In Annual Campaign, Panera Offers ‘Pieces of Hope’

AUSTINTOWN, Ohio – A customer had barely entered the Panera Bread Bakery-Café here late Monday morning before the restaurant’s general manager, Joyce Mayer, called out to him.

“Hey, David, you have to buy some cookies,” she implored, as she did to all her regular customers this morning.

“If they come in five days a week, they’ll buy them five days a week,” she said later.

Sure enough, he held up the special Pieces of Hope cookies as he exited the store.

Yesterday marked the launch of the weeklong Pieces of Hope cookie sale at Panera Bread. Through Sunday, the cafes in the Mahoning Valley and Hermitage, Pa., operated by Warren-based Covelli Enterprises, will sell the puzzle-piece cookies. All of the proceeds from the cookies will benefit the Rich Center for Autism at Youngstown State University and Potential Development Schools for Autism, Youngstown.

Since Pieces of Hope launched seven years ago, the campaign has raised $120,000, said Ashlee Mauti, director of marketing for Covelli Enterprises. The annual effort uses the cafes as a platform to raise public awareness of autism as well as to raise funds, she said.

“We like to get behind causes that we feel like we can use Panera as a platform for awareness. Certainly the Rich Center at YSU and Potential Development are gems in our community,” she said.

“I love our Pieces of Hope for Autism campaign because I know how much good it is doing in our communities,” Sam Covelli, owner of Covelli Enterprises, said in a news release announcing this year’s campaign. “This special cookie has allowed us to make such a positive difference for those with autism here in our Valley and that’s something we are extremely proud of.”

One in 68 children are diagnosed with autism, including one out of 42 boys, said Melanie Carfolo, executive director of the Rich Center. Like Mauti, she sees the campaigns as a valuable vehicle to raise awareness that autism exists and isn’t going away, as well as to raise the public profile of organizations like the Rich Center and Potential Development.

“One of the things that I frequently say is that if you’ve met one child with autism, you’ve met one child with autism,” Carfolo said. “Autism comes in many different shapes and forms and different needs for children.”

Also, she said, autism is nothing to fear. “At the end of the day, a child with autism is a child first,” she said.

“Getting our name out through all the local Panera stores has been great,” said Paul Garchar, Potential Development’s executive director. This is the school’s third year as a beneficiary of the campaign.

“It’s a nice donation to the agency but it’s flexible,” Garchar said. “There are no strings attached so it can go directly toward needs that are relevant for us.”

Funds raised during this year’s campaign likely will go toward the planned renovation of the upper level of the elementary school, Garchar said. Renovation of the building’s first floor and lower level were completed last September and the space is already filled, he said.

“One of the nice things that we’ve been able to do in the last couple of years is increase the amount of services that are provided to our children with autism,” Carfolo said. “We dramatically increased the speech and language pathology and occupational therapy services for our students at the Rich Center.”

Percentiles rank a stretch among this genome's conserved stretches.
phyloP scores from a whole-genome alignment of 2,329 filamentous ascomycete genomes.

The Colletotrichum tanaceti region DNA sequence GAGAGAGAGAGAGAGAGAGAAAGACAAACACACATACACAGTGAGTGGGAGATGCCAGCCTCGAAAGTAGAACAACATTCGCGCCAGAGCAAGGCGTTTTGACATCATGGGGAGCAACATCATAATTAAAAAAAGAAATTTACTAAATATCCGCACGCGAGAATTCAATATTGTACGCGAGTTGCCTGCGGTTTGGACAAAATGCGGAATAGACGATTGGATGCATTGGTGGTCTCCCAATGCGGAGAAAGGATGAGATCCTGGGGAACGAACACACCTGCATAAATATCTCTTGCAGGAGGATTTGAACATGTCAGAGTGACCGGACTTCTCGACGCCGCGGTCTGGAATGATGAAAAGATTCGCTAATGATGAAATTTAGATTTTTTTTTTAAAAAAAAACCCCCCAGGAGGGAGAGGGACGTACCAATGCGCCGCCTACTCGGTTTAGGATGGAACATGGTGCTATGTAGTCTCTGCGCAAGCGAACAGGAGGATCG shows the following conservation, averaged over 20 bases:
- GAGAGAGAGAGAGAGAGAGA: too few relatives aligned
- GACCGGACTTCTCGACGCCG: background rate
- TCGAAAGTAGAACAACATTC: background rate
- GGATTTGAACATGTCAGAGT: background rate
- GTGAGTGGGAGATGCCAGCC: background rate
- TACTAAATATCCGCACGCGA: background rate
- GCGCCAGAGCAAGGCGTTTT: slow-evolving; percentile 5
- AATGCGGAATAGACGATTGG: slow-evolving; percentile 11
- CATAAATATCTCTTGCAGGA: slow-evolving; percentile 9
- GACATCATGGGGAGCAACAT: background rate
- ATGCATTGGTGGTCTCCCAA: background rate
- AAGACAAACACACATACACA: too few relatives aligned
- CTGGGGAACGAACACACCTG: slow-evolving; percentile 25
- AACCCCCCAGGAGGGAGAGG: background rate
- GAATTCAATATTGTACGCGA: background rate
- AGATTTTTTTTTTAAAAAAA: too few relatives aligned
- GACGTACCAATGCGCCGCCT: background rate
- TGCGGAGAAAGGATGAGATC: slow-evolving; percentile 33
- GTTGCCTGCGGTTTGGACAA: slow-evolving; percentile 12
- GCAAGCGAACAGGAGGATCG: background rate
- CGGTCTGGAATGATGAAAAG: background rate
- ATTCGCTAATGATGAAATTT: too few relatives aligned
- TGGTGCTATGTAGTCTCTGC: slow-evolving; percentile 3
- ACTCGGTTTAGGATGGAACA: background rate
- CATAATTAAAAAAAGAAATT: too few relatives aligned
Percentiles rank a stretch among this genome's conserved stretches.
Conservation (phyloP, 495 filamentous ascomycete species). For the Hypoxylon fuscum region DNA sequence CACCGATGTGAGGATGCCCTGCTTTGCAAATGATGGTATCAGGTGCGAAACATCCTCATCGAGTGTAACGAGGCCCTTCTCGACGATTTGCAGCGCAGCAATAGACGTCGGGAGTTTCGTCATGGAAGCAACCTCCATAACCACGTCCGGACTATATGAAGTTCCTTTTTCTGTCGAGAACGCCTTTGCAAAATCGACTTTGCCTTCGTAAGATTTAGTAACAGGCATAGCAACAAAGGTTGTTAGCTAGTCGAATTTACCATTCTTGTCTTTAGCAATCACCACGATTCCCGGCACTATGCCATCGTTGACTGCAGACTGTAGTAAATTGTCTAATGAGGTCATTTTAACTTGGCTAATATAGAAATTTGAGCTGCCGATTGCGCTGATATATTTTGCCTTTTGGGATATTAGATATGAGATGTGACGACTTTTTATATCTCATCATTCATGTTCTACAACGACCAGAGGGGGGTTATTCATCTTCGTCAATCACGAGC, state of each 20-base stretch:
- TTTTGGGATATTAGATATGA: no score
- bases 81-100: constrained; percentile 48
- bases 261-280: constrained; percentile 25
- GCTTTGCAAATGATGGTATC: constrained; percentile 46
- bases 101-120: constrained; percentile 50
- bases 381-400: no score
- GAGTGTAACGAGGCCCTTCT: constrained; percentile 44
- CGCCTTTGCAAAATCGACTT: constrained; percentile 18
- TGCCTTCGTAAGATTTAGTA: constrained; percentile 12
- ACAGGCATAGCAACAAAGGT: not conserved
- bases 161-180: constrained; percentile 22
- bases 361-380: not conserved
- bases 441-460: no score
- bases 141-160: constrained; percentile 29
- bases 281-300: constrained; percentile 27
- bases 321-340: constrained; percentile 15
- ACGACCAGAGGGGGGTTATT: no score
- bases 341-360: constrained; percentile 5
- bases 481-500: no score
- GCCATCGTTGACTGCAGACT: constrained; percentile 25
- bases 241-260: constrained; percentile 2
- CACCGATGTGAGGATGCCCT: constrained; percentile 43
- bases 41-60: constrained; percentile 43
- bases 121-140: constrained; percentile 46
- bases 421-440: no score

Proceeds from this year’s drive are expected to go toward the Rich Center’s $6 million capital campaign that launched last fall, she said.

At the Austintown Panera, which recently began an expansion to accommodate a new drive-thru window, decorations are hung throughout the café.

Mayer – its manager for the past 12 years – said she gets “every single person” there involved in the annual campaign, including her two grandchildren, ages 2 and 4.

“If you look around the store, there’s pictures of them everywhere,” she said. “If a kid can’t sell something, nobody could.”

Mayer runs contests to encourage employee involvement. She has two contests running for the day and night shifts – the employee who sells the most cookies on each will win a Panera jacket. She also purchased 20 headbands from her niece, the owner of Manda Bees, to give to employees to encourage them to sell cookies.

“Do stuff to make them happy because you can’t run a store if you don’t have your people working with you,” she said. “I try to make everything fun.”

Employee engagement helps keep the annual campaigns fresh, Mauti said. “Our best ideas come from them,” she said.

This year, Covelli asked Panera Bread employees – from associates, maintenance and general managers to back-office staff and bakers – to submit designs for this year’s T-shirt, she reported. The company received more than 100 submissions from stores in all eight states in which Covelli operates.

“It was one of our night bakers in Cleveland that designed the T-shirt,” she said. “Our employees really get behind it and I think they feel a real sense of pride that our company does this.”

In the Columbus market, employees crafted a wooden Instagram selfie frame that people are using for pictures. In another market, employees put sticks inside the cookies and made bouquets. Covelli “has always been the type of guy that wants people to be creative and come up with ideas,” she said.

If Covelli Enterprises and its owner can give 100% toward the effort, “we’d better give 110% to help it out,” Mayer said.

Pictured: Ashlee Mauti, director of marketing for Covelli Enterprises; Joyce Mayer, general manager of Panera Bread Bakery-Café Austintown; and Melanie Carfolo, executive director of the Rich Center.

Copyright 2024 The Business Journal, Youngstown, Ohio.